Usually you do not need planning permission to erect a shed in your back garden. This rule of thumb applies generally to single-storey sheds with a floor space of less than 30 square metres, with an eave height (i.e. from the ground to the top of the wall beneath the roof) of less than 2.5 metres. Flat roofs have to be under 3 metres high, and the pinnacle of pitched roof under 4 metres.
Note that you will need planning permission if you intend to use the shed as a bedroom and/or you wish to install a toilet in it; or if you intend to run a business from it (as opposed to using it simply as a home office).
The shed should be sited at least 1 metre from any boundary (e.g. your garden fence) and cannot take up more than 50% of your garden space.
Further restrictions apply if you live in
a Conservation Area
an Area of Outstanding Natural Beauty
a National Park
where planning permission may be required for any kind of shed structure.
A shed with a floor space of less than 15 square metres would not normally have to comply with building regulations if it does not contain sleeping accommodation. Some restrictions do apply to sheds between 15 and 30 square metres. Of course normal safety standards have to be adhered to, particularly regarding any electrical connections.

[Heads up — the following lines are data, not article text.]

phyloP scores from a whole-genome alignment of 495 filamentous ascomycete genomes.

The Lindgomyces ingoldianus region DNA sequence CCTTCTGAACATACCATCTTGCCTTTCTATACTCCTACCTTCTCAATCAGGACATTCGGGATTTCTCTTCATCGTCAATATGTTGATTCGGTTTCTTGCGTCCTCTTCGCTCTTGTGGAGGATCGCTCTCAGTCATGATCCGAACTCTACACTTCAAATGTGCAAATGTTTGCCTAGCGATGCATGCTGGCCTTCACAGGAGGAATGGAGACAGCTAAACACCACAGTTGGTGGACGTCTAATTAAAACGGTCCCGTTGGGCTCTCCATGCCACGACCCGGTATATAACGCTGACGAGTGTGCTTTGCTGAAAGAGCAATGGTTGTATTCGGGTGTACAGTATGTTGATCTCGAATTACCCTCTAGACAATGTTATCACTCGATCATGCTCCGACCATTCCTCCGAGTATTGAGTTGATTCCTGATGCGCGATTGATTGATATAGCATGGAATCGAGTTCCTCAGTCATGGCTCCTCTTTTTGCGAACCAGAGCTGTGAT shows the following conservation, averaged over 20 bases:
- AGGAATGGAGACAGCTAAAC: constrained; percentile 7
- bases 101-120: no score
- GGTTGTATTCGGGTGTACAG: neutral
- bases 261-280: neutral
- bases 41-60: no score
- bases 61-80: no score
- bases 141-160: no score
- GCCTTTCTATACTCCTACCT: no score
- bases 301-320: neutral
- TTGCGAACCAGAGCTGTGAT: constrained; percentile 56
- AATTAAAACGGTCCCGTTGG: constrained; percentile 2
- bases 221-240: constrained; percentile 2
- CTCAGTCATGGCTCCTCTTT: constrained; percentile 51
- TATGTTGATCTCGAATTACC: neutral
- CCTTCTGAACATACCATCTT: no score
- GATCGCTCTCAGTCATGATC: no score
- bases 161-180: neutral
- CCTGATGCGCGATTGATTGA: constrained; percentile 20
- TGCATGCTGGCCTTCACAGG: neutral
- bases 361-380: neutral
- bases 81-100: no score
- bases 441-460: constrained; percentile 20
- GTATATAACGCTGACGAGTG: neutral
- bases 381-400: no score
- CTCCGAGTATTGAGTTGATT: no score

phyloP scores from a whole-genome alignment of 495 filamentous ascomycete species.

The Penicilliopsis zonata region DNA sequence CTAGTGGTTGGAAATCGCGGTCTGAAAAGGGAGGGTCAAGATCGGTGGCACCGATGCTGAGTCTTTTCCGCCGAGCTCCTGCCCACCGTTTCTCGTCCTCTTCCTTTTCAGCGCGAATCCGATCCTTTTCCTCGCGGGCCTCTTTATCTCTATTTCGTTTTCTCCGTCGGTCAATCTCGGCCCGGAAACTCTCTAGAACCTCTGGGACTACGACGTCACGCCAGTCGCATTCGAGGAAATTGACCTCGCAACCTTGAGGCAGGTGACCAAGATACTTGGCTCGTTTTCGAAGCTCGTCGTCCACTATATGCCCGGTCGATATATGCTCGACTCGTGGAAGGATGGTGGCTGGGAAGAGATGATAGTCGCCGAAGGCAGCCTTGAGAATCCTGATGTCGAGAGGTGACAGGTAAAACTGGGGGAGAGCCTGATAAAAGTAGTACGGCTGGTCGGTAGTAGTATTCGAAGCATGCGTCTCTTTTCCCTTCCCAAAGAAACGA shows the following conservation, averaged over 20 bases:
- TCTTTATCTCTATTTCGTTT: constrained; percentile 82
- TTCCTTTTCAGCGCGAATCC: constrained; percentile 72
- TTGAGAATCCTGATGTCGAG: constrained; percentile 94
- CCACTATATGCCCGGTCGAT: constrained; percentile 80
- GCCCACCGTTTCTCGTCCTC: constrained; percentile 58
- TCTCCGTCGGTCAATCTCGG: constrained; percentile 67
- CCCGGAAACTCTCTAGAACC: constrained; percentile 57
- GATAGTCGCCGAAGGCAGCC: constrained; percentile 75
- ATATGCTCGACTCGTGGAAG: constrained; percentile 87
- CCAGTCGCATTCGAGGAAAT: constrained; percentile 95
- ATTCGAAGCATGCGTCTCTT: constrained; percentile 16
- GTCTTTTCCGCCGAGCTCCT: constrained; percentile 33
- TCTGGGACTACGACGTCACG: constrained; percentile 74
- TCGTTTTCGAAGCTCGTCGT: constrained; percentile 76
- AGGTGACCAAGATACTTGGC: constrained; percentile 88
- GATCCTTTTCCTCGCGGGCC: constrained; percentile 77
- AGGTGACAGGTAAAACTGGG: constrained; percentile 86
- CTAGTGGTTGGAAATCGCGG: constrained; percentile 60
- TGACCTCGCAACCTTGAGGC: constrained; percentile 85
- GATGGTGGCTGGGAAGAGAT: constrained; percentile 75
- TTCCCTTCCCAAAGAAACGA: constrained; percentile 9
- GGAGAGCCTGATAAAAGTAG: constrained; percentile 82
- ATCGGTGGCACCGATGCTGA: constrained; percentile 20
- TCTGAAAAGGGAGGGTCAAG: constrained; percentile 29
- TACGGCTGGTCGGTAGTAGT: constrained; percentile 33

Sheds In Woodlands
If you are lucky enough to own a bit of woodland, you may want a shed to store tools and equipment. For any permanent structure, you should seek planning permission. For details and advice, and further useful comments in the accompanying correspondence from woodland owners, see www.woodlands.co.uk/blog/practical-guides/woodland-sheds
Please note that the content on this page is no way binding and all planning permission decisions are dependent on local authorities. Please contact your local council for more information.